In recent years, the concepts used to discuss the pathobiology of severe forms of PAH have expanded to include stem and progenitor cells,[5,16] Tregs, and microRNAs. Accordingly, PAH pathogenesis concepts now include a cancer paradigm, as well as a prominent role for chronic inflammation and autoimmunity.[3,17] The following review highlights these studies, and reviews concepts that have emerged from using this animal model (Fig. 1).
The first batch of the orange, granular material, known as Su5416 or semaxinib, was provided to the Voelkel laboratory by Dr. Peter Hirth, then Chief Scientific Officer of Sugen, South San Francisco. The compound was originally identified in a high-throughput screening process as a powerful inhibitor of VEGF-dependent endothelial cell growth. Su5416 is a small molecule inhibitor of the cytoplasmic tyrosine kinase segment of the VEGF receptors flt and KDR (VEGFR1 and VEGFR2) and was developed as a drug for cancer treatment. When injected subcutaneously into adult rats, a single dose treatment caused lung endothelial cell apoptosis, emphysema, and a mild increase in the pulmonary artery pressure; pulmonary angiography documented a significant loss of lung vessels. Concurrently, it was shown that Su5416 inhibited neovascularization of the cornea and angiogenesis stimulated by adipose tissue-derived stem cells. Su5416 affects the proliferation of hematopoietic progenitor cells,[21–23] blocks the VEGF- dependent growth of liver cysts, and limits post-ischemic endothelial cell proliferation. Jakkula and coworkers showed that Su5416 inhibited angiogenesis and alveolarization in neonatal rats. Thus, several groups of investigators established that Su5416 caused endothelial cell apoptosis and inhibited endothelial cell proliferation. These findings prompted further investigation into use of this agent as a means to induce experimental pulmonary hypertension.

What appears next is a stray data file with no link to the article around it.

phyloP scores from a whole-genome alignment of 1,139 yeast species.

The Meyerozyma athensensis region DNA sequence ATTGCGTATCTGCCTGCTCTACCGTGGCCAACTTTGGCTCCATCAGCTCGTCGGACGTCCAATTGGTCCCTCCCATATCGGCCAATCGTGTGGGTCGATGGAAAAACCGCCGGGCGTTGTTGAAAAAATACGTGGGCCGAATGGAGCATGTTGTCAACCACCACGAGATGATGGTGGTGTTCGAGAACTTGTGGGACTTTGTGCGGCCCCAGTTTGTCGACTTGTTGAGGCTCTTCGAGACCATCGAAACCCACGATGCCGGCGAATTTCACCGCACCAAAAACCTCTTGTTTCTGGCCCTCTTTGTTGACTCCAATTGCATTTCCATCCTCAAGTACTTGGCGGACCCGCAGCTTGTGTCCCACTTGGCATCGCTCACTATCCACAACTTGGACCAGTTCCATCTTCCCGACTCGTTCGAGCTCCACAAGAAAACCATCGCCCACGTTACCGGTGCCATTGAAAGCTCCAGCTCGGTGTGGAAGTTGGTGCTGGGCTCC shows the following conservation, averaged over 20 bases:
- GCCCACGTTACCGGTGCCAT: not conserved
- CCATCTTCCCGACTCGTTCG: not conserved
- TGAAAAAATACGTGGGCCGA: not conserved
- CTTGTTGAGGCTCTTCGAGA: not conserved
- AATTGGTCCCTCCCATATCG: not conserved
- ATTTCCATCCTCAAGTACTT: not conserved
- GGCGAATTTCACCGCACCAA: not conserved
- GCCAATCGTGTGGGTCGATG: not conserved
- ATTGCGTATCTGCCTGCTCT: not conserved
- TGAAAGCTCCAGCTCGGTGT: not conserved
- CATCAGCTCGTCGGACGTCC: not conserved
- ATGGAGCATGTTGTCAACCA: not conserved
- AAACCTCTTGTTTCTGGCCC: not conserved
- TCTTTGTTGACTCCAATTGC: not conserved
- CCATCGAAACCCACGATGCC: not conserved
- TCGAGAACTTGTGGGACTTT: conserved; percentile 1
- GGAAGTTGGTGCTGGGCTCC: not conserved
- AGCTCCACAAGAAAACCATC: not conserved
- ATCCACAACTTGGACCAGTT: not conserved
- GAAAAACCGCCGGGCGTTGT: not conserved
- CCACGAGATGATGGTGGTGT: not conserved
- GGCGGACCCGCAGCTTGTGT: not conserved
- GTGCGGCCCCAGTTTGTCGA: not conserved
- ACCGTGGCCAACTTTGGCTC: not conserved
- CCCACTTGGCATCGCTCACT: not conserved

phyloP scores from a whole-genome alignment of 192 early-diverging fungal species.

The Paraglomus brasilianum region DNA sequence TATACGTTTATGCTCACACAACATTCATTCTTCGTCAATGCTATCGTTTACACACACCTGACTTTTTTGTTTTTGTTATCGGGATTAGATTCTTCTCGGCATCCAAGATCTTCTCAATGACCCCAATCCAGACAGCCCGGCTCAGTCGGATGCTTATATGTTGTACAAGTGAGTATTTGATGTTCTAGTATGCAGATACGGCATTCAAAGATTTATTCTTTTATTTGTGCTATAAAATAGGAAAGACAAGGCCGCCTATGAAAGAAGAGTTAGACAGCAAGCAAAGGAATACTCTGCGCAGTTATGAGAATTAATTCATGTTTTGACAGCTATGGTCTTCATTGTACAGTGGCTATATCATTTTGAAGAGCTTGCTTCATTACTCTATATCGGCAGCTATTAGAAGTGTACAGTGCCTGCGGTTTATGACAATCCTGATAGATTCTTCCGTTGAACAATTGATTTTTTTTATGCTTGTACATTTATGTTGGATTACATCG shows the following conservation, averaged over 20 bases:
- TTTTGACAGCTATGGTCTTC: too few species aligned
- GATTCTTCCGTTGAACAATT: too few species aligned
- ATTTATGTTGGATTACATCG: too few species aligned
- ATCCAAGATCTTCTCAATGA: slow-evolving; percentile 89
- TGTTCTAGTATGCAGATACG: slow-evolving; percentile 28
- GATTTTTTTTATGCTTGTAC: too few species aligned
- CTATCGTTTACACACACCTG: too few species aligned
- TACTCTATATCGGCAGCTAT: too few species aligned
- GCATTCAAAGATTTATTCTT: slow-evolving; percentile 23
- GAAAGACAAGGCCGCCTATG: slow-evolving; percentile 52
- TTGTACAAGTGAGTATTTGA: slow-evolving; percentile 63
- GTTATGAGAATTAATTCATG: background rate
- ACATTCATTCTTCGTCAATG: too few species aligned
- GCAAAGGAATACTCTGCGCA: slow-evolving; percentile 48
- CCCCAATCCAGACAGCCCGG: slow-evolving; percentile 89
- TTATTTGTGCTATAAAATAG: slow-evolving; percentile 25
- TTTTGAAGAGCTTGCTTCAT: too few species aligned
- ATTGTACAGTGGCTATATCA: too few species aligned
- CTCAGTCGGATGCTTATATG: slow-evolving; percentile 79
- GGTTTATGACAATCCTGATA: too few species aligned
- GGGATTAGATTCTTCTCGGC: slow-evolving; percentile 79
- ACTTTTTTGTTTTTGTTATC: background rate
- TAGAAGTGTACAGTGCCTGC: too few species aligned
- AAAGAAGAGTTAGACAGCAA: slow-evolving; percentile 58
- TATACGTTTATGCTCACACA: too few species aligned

Because Su5416 had caused a mild elevation in pulmonary artery pressure in wild-type rats, the Voelkel/Tuder group tested whether Su5416 treatment combined with another known stimulus of pulmonary hypertension, chronic hypoxia, would cause more severe hemodynamic and vascular changes. The expectation at the time was that Su5416 and chronic hypoxic pulmonary vasoconstriction would be synergistic. Even still, the results of the Su5416/hypoxia combination experiments were surprising: The degree of right ventricular pressure overload was very severe, and the lungs were characterized by PAH-like vascular lesions not before observed in rats.[11,27] Subsequently, it was shown that the severe, angio-obliterative pulmonary hypertension was associated with right ventricular failure and that the degree of pulmonary hypertension linearly related to the number of fully or partially occluded pulmonary arterioles (Fig. 2). This finding suggested that the reopening of obliterated lung vessels would be expected to reduce the pulmonary artery pressure and afterload of the right ventricle. Concomitant administration of the pan-caspase inhibitor Z-asp was subsequently shown to prevent lesion development and pulmonary hypertension, indicating that endothelial cell apoptosis was required for Su5416 to induce this disease. Whereas neither Su5416-induced endothelial cell apoptosis nor hypoxic pulmonary hypertension were individually sufficient to cause angio-obliterative pulmonary hypertension, their combination was notably effective. In time, it became evident that chronic hypoxia was not required as the “second hit” for pulmonary hypertension induction. For example, chronic hypoxia is not necessary when left pneumonectomy is combined with Su5416 treatment, nor as described in detail below, when athymic rats receive Su5416.
The Su5416/chronic hypoxia model proved to be a particularly robust model of pulmonary hypertension. Drugs, with demonstrated efficacy in other rodent models of pulmonary hypertension, such as calcium-entry blockers, ACE inhibitors, bosentan, cyclosporine, taxol, and methotrexate, had little effect in this model. Thus, the Su5416/hypoxia model appeared, especially relevant for human PAH because the disease in the rat was severe, progressive and refractory to treatment as it is in most PAH patients. More recently, this model was also utilized to investigate mechanisms of right heart failure.